Man who killed father sentenced to 16 years Victim had threatened to divorce his wife, throw son out of house

November 07, 1996|By Dennis O'Brien | Dennis O'Brien,SUN STAFF

A Glen Burnie man was sentenced to 16 years in prison yesterday for bludgeoning his father to death with a baseball bat, shortly after the father threatened to throw him out of the house.

William F. Hollowak Jr., 19, of the 300 block of King George Drive, was sentenced in Anne Arundel Circuit Court yesterday by Judge Raymond G. Thieme Jr. of the Court of Special Appeals.

Thieme, elevated to the appeals court last week, was designated to sentence Hollowak because he accepted his guilty plea to second-degree murder Sept. 16 while he was still a circuit judge.

Assistant State's Attorney Cynthia M. Ferris told Thieme yesterday that the slaying of William F. Hollowak Sr. in 1995 shattered the victim's family and was completely unprovoked.

"There was no physical threat by the father at any time during this incident," Ferris said.

Ferris said the victim had threatened to divorce his wife, Theresa Hollowak, and throw his son out of the house during an argument Sept. 18, 1995, that began when the mother returned from a weeklong trip to Florida earlier that day.

Ferris said the argument ended when the victim left the house to buy a pack of cigarettes at about 8 p.m. Hollowak ambushed his father as he returned through the front door, striking him in the head with a bat, she said.

Mrs. Hollowak ran to a neighbor's house and police were called, Ferris said. Hollowak fled when he heard approaching police sirens, but was apprehended about a mile away.

Ferris said the son's only motive was his frustration and anger at the threat of being thrown out of the house.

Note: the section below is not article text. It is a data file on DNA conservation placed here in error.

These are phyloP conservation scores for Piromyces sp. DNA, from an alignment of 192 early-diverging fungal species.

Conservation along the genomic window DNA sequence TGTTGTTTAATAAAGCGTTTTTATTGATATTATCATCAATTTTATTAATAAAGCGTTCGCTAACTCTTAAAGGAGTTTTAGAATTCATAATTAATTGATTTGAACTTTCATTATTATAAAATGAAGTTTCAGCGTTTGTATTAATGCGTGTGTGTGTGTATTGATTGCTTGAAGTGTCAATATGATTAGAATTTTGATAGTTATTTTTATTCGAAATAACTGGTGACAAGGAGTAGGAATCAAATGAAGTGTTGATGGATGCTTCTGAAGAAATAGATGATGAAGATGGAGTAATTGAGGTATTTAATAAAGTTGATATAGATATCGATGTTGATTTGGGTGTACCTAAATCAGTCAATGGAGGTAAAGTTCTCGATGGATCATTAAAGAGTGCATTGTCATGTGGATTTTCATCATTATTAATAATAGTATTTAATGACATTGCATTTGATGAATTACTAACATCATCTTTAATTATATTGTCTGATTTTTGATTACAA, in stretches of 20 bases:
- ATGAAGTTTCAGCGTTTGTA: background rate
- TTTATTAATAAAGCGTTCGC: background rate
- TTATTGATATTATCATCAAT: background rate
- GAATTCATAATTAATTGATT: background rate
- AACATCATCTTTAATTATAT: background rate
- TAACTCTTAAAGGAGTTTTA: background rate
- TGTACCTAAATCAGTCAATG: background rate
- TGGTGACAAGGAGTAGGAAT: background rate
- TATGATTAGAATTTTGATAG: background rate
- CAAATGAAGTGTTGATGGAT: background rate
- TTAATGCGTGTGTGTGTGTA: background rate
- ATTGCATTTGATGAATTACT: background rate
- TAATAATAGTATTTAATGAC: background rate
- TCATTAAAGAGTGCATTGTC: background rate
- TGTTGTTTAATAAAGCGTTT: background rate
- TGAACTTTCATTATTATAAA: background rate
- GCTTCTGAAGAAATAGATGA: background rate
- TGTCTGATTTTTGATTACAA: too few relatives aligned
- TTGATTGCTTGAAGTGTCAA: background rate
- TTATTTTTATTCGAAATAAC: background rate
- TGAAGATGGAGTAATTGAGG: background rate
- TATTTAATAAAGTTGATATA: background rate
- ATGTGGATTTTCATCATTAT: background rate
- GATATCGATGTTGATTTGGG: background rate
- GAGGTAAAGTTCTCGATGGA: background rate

"He wasn't going to have anywhere to live because his father was going to divorce his mother and throw him out, and this is how he chose to deal with it," Ferris said, as the defendant's sister, Christine Wolfe, sobbed in a courtroom seat a few rows behind her brother.

Peter S. O'Neill, Hollowak's lawyer, said that his client was always protective of his mother and that he suffered from learning disabilities and emotional problems that prevented him from developing beyond the mental level of a 10-year-old.

He said Hollowak's father belittled him over the years.

"He is mentally handicapped, he is emotionally handicapped, and he is constantly being berated by his own father, who's using words like 'retard' and 'loser,' " O'Neill told the court.

O'Neill said Mrs. Hollowak also was constantly threatening to commit suicide and often gave her son drugs and alcohol, so that Hollowak was abusing drugs by the age of 12.

The killing was not planned, but was the result of a lifetime of anger mixed with the sudden fear of being thrown out of the only home that he had ever known, O'Neill said.

"The relationships here were like a powder keg waiting to explode, and that's what happened in this case," he said.

Wolfe and other relatives declined to comment after the sentencing. But in letters to Thieme, the victim's sisters and mother asked for a sentence much stiffer than the 12 to 20 years recommended in state sentencing guidelines.

"My son was no angel, but he didn't deserve to die like he did," wrote Martha Hollowak, the victim's mother.

Pub Date: 11/07/96

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